There are several factors to consider when choosing an indoor or outdoor walk-in cooler. While both will protect your product, not all walk-in coolers are the same, and many factors will impact the choice you make. Let’s explore their unique qualities so you can make an informed decision when choosing a walk-in cooler for your cold storage requirements.
Outdoor Walk-Ins Pros and Cons
The primary reason your business may choose an outdoor walk-in cooler is space availability. It may be more advantageous to keep your indoor space for your storefront or dining room. You can easily order a preconfigured standard walk-in cooler with custom specs as long as you have level ground to place it on; otherwise, a concrete slab may be required. While pouring a new slab will accomplish a level surface, it does represent additional costs to your walk-in cooler budget.
Another advantage of outdoor walk-in coolers is the location of the condenser. Refrigeration systems work by removing hot air from inside the cooler and blowing it back outside of the unit. When the condenser is inside, warm air is emitted into the building affecting interior temperatures. While installing the remote condensing unit outside can alleviate this problem, it can be a complex installation as refrigeration lines must be run through the building to the exterior so that the heat has somewhere to go. A cooler designed specifically for outdoor use relieves this frustration as hot air is discharged outside where it doesn’t affect patrons or require complicated running of lines.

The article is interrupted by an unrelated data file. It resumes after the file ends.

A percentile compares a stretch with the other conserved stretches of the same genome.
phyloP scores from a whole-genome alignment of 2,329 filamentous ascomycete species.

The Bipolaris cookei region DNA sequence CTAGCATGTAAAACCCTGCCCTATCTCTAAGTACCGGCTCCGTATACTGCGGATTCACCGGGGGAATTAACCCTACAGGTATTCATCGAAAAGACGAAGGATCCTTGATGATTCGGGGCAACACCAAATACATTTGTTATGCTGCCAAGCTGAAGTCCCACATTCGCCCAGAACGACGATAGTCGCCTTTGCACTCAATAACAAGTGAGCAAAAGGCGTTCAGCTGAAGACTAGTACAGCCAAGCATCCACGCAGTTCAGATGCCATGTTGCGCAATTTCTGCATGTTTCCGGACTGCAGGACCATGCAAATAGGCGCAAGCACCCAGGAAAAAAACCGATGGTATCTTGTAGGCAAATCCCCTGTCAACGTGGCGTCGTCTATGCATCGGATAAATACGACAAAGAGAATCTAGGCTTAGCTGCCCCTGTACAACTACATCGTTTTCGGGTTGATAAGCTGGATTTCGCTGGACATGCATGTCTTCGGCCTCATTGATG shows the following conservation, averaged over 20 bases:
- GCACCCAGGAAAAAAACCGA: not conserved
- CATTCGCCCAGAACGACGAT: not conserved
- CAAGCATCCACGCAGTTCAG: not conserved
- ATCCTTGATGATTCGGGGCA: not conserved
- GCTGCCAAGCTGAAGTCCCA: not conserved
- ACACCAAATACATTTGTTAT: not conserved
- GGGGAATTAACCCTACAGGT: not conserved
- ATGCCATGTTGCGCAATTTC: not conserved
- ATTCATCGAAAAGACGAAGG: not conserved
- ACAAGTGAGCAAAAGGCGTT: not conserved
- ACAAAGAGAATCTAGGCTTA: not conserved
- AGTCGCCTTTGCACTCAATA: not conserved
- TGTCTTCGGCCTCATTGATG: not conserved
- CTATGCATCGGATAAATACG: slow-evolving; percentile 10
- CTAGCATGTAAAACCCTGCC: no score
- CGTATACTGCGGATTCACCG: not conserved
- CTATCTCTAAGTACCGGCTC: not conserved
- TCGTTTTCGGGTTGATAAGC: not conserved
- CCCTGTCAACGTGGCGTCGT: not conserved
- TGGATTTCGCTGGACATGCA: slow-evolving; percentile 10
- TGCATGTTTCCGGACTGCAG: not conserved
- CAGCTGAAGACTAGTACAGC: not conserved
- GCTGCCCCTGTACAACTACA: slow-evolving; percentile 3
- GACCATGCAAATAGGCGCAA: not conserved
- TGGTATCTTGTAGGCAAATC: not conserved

However, a walk-in cooler placed on the exterior translates to employees walking back and forth, possibly through inclement or harsh weather, necessitating the need for a new doorway in an exterior wall. This can be a costly renovation, especially if the wall is load bearing. Further, regional climate concerns may dictate additional outfitting for your outdoor unit. For example, if your business is located in colder climes, then your cooler may require a special roof that can handle the weight of snow. Another example would be the need for tie-downs if you are in a hurricane-prone region. For those areas that experience high heat and humidity, measures to protect the unit from sun exposure, such as a shade canopy, can help to keep internal temperatures down to avoid overworking the system. Additionally, local and/or state building codes or high crime rates in your area may require security accessories like enclosures, fences, anti-theft reinforcement bars, or other coverings.
Indoor Walk-Ins Pros and Cons
In many cases, an indoor walk-in is the best fit. After all, it’s much more accessible, and you won’t have to incur expenditures related to weather-proofing the cooler. In addition, walk-in coolers typically have less upfront expense than outside units, and over time, usually cost less to run as well. The most affordable option includes a remote condenser on the exterior of the structure, as self-contained units emit excess heat inside which can affect customer and employee comfort while inflating energy bills. Also, compressors are noisy, so placement should be out of earshot of your customers. Furthermore, an indoor unit, rather than an outdoor box attached to your building, will not detract from your business’ curb appeal.